“Just because (students) report to her, that doesn’t necessarily mean there is going to be an investigation,” Rowland said. “She’s a resource to folks in the terms of information and referral.”

One thing that Schulte makes sure to focus on is the idea of creating a safe place for students who have experienced an act of violence to get the help they need.

“I work to provide a form of non-judgmental and private support to student survivors of violence,” Schulte said. “My top priority is making sure that students know what options are available to them and that they have a safe space to talk about the route they want to take.”

Though Schulte does play an instrumental role in the collaboration between each avenue, one of the important elements about Schulte’s role is that she will not release personally identifiable information without consent.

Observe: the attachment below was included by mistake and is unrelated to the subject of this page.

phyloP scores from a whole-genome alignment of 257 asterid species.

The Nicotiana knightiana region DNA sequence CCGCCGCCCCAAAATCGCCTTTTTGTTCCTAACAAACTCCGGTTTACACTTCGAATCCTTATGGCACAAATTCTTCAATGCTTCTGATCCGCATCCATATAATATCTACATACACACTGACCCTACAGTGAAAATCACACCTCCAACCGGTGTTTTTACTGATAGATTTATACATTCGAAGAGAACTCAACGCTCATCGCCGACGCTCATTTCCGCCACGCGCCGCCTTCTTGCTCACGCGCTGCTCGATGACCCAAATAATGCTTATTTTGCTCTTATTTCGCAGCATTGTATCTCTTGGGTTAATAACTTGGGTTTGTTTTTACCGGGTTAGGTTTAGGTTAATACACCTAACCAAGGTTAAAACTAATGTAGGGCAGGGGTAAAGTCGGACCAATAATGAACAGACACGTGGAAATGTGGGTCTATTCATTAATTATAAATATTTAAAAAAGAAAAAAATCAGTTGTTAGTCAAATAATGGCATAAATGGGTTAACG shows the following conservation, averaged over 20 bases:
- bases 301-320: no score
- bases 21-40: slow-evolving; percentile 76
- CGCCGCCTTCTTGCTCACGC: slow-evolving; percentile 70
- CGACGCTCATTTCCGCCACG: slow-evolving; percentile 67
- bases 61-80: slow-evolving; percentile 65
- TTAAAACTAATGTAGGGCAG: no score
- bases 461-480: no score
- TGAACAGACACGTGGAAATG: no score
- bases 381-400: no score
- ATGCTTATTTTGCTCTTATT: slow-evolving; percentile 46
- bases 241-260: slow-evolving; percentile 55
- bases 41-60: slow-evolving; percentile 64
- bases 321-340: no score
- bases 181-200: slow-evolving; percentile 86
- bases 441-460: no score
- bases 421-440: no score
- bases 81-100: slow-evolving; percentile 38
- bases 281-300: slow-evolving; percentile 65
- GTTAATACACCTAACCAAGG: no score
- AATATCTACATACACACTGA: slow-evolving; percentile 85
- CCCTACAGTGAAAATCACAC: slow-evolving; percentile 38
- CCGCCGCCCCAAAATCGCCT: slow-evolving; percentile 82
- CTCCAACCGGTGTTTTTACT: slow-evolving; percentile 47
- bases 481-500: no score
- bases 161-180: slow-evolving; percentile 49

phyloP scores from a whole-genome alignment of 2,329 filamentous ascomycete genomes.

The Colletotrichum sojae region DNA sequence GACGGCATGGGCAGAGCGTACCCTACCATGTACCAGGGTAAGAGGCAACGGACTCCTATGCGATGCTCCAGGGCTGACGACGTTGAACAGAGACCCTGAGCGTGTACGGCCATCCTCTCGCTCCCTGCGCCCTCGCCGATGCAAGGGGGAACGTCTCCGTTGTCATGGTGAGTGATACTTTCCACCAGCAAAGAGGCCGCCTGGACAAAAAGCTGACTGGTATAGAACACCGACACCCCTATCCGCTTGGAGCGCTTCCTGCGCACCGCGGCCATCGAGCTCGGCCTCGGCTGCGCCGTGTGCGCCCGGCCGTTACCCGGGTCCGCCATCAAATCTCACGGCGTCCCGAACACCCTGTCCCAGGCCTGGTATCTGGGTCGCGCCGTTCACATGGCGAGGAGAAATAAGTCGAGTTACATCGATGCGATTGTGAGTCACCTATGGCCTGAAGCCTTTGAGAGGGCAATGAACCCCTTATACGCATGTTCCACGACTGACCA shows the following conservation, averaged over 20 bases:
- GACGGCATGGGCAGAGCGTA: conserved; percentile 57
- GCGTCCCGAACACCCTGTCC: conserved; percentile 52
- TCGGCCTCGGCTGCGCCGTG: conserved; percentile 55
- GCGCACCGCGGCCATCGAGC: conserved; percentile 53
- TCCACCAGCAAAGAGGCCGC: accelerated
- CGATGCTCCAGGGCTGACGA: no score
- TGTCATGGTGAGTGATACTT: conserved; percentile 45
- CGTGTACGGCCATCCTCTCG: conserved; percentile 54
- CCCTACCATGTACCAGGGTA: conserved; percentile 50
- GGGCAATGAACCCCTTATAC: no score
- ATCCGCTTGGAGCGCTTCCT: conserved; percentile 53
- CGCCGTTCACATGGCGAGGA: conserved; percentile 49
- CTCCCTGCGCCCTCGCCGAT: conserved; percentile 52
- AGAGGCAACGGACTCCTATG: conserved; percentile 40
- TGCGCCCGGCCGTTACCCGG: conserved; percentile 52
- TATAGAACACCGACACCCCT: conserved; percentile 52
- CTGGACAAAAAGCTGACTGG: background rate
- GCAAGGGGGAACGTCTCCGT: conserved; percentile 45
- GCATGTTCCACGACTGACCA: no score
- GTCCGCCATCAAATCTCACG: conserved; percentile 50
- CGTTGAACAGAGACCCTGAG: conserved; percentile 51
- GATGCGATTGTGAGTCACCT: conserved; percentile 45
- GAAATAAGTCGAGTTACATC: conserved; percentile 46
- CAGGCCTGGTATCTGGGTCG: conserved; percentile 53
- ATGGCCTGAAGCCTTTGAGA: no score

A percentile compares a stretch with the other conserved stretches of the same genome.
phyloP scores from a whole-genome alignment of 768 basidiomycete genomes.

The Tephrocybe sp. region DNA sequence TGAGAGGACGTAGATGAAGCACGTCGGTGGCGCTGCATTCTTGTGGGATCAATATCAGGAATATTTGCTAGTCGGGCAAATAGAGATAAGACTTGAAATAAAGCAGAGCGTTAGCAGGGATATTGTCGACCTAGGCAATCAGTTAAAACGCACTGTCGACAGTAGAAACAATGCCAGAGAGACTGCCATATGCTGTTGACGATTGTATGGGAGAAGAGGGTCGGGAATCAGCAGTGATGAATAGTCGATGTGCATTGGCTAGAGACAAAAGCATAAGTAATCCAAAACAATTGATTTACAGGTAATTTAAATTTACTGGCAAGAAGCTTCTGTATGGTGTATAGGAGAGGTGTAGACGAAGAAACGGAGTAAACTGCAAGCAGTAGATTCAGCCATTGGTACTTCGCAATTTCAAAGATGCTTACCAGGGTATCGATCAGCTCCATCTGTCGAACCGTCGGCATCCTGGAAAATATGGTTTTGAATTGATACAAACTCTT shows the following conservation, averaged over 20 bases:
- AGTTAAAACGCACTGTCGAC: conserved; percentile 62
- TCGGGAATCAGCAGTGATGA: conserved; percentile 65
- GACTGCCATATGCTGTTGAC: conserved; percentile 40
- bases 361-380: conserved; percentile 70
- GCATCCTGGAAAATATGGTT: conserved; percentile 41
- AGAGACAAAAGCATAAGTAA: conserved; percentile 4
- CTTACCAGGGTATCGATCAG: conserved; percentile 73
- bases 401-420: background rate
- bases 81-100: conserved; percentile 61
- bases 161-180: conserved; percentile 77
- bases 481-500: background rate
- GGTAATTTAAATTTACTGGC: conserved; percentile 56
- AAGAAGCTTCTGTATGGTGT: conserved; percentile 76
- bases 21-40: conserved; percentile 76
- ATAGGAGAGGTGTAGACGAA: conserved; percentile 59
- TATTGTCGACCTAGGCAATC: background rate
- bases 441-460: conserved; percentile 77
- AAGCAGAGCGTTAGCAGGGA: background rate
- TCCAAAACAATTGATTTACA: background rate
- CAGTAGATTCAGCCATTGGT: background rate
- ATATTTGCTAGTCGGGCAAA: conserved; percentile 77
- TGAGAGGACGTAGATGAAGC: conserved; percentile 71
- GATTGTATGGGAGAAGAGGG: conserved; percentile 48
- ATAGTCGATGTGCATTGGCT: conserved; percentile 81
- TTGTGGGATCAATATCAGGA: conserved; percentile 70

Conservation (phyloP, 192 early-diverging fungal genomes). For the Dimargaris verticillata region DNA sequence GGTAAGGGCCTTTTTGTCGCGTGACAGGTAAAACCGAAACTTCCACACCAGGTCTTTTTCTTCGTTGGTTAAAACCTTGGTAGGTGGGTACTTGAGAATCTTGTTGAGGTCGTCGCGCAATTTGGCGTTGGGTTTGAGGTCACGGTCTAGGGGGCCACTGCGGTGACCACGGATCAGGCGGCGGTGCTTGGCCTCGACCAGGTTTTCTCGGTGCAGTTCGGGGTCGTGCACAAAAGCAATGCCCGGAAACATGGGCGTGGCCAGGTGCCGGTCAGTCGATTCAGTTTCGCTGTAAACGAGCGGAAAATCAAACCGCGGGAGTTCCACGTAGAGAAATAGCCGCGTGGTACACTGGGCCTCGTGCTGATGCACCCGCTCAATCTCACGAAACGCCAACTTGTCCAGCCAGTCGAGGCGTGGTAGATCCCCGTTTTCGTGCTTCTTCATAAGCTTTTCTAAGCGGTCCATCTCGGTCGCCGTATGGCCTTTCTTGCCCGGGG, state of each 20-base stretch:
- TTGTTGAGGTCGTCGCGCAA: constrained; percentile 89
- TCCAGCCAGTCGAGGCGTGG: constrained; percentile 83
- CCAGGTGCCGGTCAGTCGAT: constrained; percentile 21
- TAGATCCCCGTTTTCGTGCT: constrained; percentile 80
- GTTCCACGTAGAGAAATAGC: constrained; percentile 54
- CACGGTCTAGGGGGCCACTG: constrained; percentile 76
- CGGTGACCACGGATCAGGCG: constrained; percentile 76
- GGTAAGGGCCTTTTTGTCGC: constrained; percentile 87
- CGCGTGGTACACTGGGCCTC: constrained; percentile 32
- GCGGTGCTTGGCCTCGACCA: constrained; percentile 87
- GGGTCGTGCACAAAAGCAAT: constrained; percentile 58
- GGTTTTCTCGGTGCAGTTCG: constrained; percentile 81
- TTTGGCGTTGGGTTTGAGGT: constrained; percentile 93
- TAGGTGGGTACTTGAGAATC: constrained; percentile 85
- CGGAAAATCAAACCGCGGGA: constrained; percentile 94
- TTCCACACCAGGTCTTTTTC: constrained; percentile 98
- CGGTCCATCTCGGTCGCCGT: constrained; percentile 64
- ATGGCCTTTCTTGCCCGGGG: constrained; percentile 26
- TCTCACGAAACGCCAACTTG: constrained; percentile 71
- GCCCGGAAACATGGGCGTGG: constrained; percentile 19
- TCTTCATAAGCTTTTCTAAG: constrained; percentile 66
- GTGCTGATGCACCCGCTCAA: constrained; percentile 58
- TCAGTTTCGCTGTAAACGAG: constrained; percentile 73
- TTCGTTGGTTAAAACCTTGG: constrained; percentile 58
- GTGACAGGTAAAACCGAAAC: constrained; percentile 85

“We want students who come to us to take the route that is best for them,” Schulte said. “If they don’t take up the counseling services offered or other elements, that’s fine. When a student decides they have gotten the help they need, that’s when we have done our job.”

Theresa Rowland was named GVSU’s interim Title IX coordinator following the departure of Dwight Hamilton in February of 2015. Rowland came to GVSU in 2011 as the Violence Against Women Act grant coordinator and also served as the victim advocate.

Rowland received Title IX certification through the Association of Title IX Administrators. She currently co-chairs the SART.

As part of her position, Rowland monitors the university’s Title IX compliance including the training, education and administration of grievance procedures.

“Title IX is federal law and is to protect individuals from sex and gender-based discrimination,” Rowland said. “The role that Title IX has, specifically in terms of sexual harassment and violence, would be that we want to prevent its reoccurrence, we want to investigate if given the opportunity to do so and then we want to remedy the effects of the incident.”

Title IX can also work as another outlet to handle a situation of sexual violence.